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Part 4: Deploying to the Spot CORE

In this part of the tutorial, you will:

  • Build docker images for the image service and data plugin.

  • Run and test the docker images.

  • Deploy the docker images to the robot’s payload.

The instructions included use the Spot CORE payload, but docker images can be deployed to many different kinds of payload computers.

Packaging the services for deployment

The previous sections described how to test the image service or the data acquisition plugin on your laptop. The next step is to package the services for deployment. The suggested approach is to package everything as Docker containers and run them on a SpotCORE payload attached to the robot.

Creating Docker images

A variety of Spot SDK examples include a Dockerfile file with instructions to package the example as a docker image. An example Dockerfile for the web_cam_image_service example is shown below.

The file contains instructions to start from the python:3.7-slim image with an additional command to install a few necessary system packages.

FROM python:3.7-slim

# Requirements for opencv to work.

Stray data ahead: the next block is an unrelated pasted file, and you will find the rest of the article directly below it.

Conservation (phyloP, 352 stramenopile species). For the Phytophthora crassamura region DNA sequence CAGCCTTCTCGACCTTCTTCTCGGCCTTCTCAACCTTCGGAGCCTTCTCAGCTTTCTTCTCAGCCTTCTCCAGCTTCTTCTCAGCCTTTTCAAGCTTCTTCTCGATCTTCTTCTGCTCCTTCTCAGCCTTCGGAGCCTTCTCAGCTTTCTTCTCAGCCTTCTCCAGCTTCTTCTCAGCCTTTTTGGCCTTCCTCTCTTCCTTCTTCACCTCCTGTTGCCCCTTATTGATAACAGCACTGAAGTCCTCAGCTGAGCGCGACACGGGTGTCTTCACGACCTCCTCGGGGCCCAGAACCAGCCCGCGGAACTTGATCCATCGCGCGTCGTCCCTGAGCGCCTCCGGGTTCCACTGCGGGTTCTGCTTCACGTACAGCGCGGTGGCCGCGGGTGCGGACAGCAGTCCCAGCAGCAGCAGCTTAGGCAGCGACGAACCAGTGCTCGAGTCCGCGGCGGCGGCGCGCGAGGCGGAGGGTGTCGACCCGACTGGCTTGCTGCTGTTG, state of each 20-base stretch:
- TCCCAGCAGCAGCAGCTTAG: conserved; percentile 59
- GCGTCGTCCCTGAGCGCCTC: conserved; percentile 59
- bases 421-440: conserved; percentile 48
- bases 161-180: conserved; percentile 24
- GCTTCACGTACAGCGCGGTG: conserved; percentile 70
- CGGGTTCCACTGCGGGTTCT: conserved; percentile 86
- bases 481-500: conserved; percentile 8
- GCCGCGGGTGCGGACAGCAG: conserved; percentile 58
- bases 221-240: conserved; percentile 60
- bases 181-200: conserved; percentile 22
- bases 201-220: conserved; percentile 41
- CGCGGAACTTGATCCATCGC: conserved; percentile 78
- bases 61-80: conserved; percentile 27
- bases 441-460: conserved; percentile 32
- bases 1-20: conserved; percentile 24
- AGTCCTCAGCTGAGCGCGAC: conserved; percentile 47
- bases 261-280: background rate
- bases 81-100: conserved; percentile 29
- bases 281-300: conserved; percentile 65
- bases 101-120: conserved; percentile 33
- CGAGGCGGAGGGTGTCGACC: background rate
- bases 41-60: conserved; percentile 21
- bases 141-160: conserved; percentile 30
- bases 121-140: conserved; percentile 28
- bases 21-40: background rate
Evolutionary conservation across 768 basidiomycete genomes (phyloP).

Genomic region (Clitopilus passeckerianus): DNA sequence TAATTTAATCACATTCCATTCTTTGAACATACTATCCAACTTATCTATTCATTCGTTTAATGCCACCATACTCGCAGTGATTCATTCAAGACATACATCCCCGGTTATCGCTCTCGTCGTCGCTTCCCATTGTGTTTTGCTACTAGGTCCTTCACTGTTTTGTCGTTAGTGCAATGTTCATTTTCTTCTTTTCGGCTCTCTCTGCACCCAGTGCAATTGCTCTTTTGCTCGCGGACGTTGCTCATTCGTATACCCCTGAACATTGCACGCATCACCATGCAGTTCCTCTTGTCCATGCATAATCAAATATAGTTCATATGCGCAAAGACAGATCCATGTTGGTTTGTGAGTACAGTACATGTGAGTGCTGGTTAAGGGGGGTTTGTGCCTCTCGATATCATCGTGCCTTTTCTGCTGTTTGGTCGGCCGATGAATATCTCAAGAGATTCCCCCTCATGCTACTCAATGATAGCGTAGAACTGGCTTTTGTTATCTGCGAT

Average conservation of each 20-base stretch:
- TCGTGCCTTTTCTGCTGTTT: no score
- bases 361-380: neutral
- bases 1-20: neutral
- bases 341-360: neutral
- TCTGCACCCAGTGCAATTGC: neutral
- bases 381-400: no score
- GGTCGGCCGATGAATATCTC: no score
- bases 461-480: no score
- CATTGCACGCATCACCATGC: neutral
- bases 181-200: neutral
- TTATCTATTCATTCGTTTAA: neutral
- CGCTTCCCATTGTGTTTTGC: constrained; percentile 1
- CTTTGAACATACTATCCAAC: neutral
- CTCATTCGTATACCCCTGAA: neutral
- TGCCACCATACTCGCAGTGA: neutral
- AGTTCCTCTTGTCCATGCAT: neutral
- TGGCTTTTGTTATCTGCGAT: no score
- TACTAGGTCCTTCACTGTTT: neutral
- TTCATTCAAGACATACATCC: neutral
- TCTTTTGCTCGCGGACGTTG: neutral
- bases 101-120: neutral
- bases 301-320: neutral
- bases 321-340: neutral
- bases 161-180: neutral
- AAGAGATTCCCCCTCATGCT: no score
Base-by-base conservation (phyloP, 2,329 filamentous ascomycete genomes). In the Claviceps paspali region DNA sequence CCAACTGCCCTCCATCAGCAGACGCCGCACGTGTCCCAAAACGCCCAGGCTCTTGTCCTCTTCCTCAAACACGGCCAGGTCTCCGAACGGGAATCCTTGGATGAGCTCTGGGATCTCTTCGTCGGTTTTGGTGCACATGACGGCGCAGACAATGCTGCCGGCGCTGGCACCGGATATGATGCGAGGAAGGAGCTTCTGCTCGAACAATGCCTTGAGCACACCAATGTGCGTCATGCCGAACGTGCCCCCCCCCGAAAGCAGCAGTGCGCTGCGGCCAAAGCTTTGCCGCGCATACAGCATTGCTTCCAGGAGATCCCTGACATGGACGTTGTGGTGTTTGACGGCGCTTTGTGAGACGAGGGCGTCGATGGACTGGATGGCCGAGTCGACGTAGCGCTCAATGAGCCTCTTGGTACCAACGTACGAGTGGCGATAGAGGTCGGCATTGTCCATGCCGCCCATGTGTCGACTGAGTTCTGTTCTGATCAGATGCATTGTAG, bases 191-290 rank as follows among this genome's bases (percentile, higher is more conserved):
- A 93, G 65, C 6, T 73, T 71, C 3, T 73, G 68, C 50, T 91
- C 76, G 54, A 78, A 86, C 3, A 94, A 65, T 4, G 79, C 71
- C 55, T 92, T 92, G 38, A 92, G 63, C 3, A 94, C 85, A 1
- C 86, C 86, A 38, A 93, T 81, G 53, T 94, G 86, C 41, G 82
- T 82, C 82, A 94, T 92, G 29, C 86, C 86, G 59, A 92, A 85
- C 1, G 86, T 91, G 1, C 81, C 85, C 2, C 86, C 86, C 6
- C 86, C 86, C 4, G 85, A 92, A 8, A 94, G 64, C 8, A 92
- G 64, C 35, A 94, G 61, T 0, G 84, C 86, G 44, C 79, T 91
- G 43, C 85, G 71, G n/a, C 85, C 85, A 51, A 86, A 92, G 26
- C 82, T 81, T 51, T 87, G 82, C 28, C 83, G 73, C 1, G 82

RUN apt-get update && apt-get install -y libsm6 libglib2.0-0 libxrender1 libxext6

It then uses the docker-requirements.txt file to install all the wheels necessary to run the example. We recommend keeping a separate requirements.txt file that specifies the range of dependencies that you require, and then use pip freeze to lock those dependencies into a docker-requirements.txt file so that the docker builds are repeatable with known versions.

COPY docker-requirements.txt .
RUN python3 -m pip install -r docker-requirements.txt

Finally, it copies the rest of the files into the image and sets web_cam_image_service.py as the entrypoint when starting docker containers from this image. We also provide some default arguments designed for running on the Spot CORE. These can be overridden for local testing, but make deployment to a payload computer.

COPY . /app
WORKDIR /app

ENTRYPOINT ["python3", "/app/web_cam_image_service.py"]
# Default arguments for running on the Spot CORE
CMD [ "192.168.50.3", "--host-ip=192.168.50.5", "--payload-credentials-file=/creds/payload_guid_and_secret"]

To build the docker image, run the commands:

docker build --tag web_cam_image_service .
docker save web_cam_image_service > web_cam_image_service.tar

This will build the image and create a file to upload to the robot. The above commands assume that your user is in the docker group. If not, you may need to run them with sudo.

An example docker_requirements.txt for the web cam image service and a point cloud data acquisition plugin can be found in the examples directory. The main difference is the OpenCV dependency in image services.

Testing Docker container locally

Now that we have a docker image, the next step is to test the docker image locally on your laptop. The Spot SDK documentation contains instructions how to do that here.

Specifically, to test the image service and the data acquisition plugin docker images, you would run the following, if connected to the robot’s wifi: